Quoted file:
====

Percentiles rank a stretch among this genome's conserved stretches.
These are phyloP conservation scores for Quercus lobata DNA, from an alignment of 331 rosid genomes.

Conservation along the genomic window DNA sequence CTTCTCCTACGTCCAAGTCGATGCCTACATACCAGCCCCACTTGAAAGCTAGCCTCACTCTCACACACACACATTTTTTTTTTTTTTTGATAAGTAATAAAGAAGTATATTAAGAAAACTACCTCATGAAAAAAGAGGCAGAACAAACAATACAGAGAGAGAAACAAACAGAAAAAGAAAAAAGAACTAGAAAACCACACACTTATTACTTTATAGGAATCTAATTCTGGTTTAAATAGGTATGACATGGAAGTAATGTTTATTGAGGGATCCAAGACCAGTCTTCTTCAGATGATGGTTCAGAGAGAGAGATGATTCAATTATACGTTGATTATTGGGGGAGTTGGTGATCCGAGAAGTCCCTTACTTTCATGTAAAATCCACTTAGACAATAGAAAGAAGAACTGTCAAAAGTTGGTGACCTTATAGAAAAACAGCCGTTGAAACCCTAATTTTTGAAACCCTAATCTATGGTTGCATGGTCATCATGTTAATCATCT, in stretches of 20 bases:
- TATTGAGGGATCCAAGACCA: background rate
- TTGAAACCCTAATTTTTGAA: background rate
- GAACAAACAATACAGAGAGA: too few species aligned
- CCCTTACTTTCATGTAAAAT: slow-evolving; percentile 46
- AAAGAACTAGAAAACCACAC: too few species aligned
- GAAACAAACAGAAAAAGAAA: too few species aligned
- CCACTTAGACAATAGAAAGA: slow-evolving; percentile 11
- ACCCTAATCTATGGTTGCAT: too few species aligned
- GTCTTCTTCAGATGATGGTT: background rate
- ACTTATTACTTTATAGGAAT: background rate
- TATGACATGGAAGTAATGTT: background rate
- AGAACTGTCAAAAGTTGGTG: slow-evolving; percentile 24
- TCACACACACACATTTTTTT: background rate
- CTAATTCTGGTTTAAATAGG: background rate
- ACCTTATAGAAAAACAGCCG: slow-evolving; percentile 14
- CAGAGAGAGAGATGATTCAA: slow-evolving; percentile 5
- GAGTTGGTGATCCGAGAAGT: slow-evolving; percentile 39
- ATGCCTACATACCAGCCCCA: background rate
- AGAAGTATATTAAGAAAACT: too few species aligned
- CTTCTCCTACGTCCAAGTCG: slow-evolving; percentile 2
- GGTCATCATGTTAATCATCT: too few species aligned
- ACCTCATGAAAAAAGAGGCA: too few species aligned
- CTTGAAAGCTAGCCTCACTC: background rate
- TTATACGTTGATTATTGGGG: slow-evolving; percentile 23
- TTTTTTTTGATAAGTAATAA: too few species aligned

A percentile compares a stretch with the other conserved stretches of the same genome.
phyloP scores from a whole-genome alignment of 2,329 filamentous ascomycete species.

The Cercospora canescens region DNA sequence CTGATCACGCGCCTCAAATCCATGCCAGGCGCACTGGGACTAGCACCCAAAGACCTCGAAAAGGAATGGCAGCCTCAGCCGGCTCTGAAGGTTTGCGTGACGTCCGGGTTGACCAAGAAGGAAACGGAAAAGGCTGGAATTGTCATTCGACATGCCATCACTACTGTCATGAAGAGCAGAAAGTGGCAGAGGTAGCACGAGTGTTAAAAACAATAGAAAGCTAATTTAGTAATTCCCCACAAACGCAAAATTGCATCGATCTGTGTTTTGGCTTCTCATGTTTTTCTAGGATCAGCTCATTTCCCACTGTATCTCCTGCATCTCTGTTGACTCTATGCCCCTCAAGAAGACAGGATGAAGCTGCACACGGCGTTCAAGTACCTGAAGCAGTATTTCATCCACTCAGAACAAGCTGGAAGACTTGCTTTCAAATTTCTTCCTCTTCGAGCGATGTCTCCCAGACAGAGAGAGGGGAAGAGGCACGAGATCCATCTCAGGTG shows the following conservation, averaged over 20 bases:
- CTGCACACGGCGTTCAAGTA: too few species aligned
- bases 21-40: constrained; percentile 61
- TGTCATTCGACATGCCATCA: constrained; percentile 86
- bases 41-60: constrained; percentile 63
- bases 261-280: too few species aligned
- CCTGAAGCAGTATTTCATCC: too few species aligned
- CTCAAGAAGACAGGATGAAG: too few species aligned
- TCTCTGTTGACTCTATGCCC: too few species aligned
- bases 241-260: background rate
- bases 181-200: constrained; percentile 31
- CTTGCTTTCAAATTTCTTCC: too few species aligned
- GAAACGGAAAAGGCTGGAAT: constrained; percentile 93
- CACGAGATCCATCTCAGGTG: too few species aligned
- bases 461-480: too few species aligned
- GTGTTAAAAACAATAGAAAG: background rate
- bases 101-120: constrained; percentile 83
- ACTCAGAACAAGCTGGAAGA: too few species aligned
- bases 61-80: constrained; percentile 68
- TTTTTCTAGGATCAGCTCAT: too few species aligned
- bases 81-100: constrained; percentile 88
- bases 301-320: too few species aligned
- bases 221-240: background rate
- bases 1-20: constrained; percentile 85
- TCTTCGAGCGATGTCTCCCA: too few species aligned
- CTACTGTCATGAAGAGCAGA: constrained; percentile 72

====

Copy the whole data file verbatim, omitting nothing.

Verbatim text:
Percentiles rank a stretch among this genome's conserved stretches.
These are phyloP conservation scores for Quercus lobata DNA, from an alignment of 331 rosid genomes.

Conservation along the genomic window DNA sequence CTTCTCCTACGTCCAAGTCGATGCCTACATACCAGCCCCACTTGAAAGCTAGCCTCACTCTCACACACACACATTTTTTTTTTTTTTTGATAAGTAATAAAGAAGTATATTAAGAAAACTACCTCATGAAAAAAGAGGCAGAACAAACAATACAGAGAGAGAAACAAACAGAAAAAGAAAAAAGAACTAGAAAACCACACACTTATTACTTTATAGGAATCTAATTCTGGTTTAAATAGGTATGACATGGAAGTAATGTTTATTGAGGGATCCAAGACCAGTCTTCTTCAGATGATGGTTCAGAGAGAGAGATGATTCAATTATACGTTGATTATTGGGGGAGTTGGTGATCCGAGAAGTCCCTTACTTTCATGTAAAATCCACTTAGACAATAGAAAGAAGAACTGTCAAAAGTTGGTGACCTTATAGAAAAACAGCCGTTGAAACCCTAATTTTTGAAACCCTAATCTATGGTTGCATGGTCATCATGTTAATCATCT, in stretches of 20 bases:
- TATTGAGGGATCCAAGACCA: background rate
- TTGAAACCCTAATTTTTGAA: background rate
- GAACAAACAATACAGAGAGA: too few species aligned
- CCCTTACTTTCATGTAAAAT: slow-evolving; percentile 46
- AAAGAACTAGAAAACCACAC: too few species aligned
- GAAACAAACAGAAAAAGAAA: too few species aligned
- CCACTTAGACAATAGAAAGA: slow-evolving; percentile 11
- ACCCTAATCTATGGTTGCAT: too few species aligned
- GTCTTCTTCAGATGATGGTT: background rate
- ACTTATTACTTTATAGGAAT: background rate
- TATGACATGGAAGTAATGTT: background rate
- AGAACTGTCAAAAGTTGGTG: slow-evolving; percentile 24
- TCACACACACACATTTTTTT: background rate
- CTAATTCTGGTTTAAATAGG: background rate
- ACCTTATAGAAAAACAGCCG: slow-evolving; percentile 14
- CAGAGAGAGAGATGATTCAA: slow-evolving; percentile 5
- GAGTTGGTGATCCGAGAAGT: slow-evolving; percentile 39
- ATGCCTACATACCAGCCCCA: background rate
- AGAAGTATATTAAGAAAACT: too few species aligned
- CTTCTCCTACGTCCAAGTCG: slow-evolving; percentile 2
- GGTCATCATGTTAATCATCT: too few species aligned
- ACCTCATGAAAAAAGAGGCA: too few species aligned
- CTTGAAAGCTAGCCTCACTC: background rate
- TTATACGTTGATTATTGGGG: slow-evolving; percentile 23
- TTTTTTTTGATAAGTAATAA: too few species aligned

A percentile compares a stretch with the other conserved stretches of the same genome.
phyloP scores from a whole-genome alignment of 2,329 filamentous ascomycete species.

The Cercospora canescens region DNA sequence CTGATCACGCGCCTCAAATCCATGCCAGGCGCACTGGGACTAGCACCCAAAGACCTCGAAAAGGAATGGCAGCCTCAGCCGGCTCTGAAGGTTTGCGTGACGTCCGGGTTGACCAAGAAGGAAACGGAAAAGGCTGGAATTGTCATTCGACATGCCATCACTACTGTCATGAAGAGCAGAAAGTGGCAGAGGTAGCACGAGTGTTAAAAACAATAGAAAGCTAATTTAGTAATTCCCCACAAACGCAAAATTGCATCGATCTGTGTTTTGGCTTCTCATGTTTTTCTAGGATCAGCTCATTTCCCACTGTATCTCCTGCATCTCTGTTGACTCTATGCCCCTCAAGAAGACAGGATGAAGCTGCACACGGCGTTCAAGTACCTGAAGCAGTATTTCATCCACTCAGAACAAGCTGGAAGACTTGCTTTCAAATTTCTTCCTCTTCGAGCGATGTCTCCCAGACAGAGAGAGGGGAAGAGGCACGAGATCCATCTCAGGTG shows the following conservation, averaged over 20 bases:
- CTGCACACGGCGTTCAAGTA: too few species aligned
- bases 21-40: constrained; percentile 61
- TGTCATTCGACATGCCATCA: constrained; percentile 86
- bases 41-60: constrained; percentile 63
- bases 261-280: too few species aligned
- CCTGAAGCAGTATTTCATCC: too few species aligned
- CTCAAGAAGACAGGATGAAG: too few species aligned
- TCTCTGTTGACTCTATGCCC: too few species aligned
- bases 241-260: background rate
- bases 181-200: constrained; percentile 31
- CTTGCTTTCAAATTTCTTCC: too few species aligned
- GAAACGGAAAAGGCTGGAAT: constrained; percentile 93
- CACGAGATCCATCTCAGGTG: too few species aligned
- bases 461-480: too few species aligned
- GTGTTAAAAACAATAGAAAG: background rate
- bases 101-120: constrained; percentile 83
- ACTCAGAACAAGCTGGAAGA: too few species aligned
- bases 61-80: constrained; percentile 68
- TTTTTCTAGGATCAGCTCAT: too few species aligned
- bases 81-100: constrained; percentile 88
- bases 301-320: too few species aligned
- bases 221-240: background rate
- bases 1-20: constrained; percentile 85
- TCTTCGAGCGATGTCTCCCA: too few species aligned
- CTACTGTCATGAAGAGCAGA: constrained; percentile 72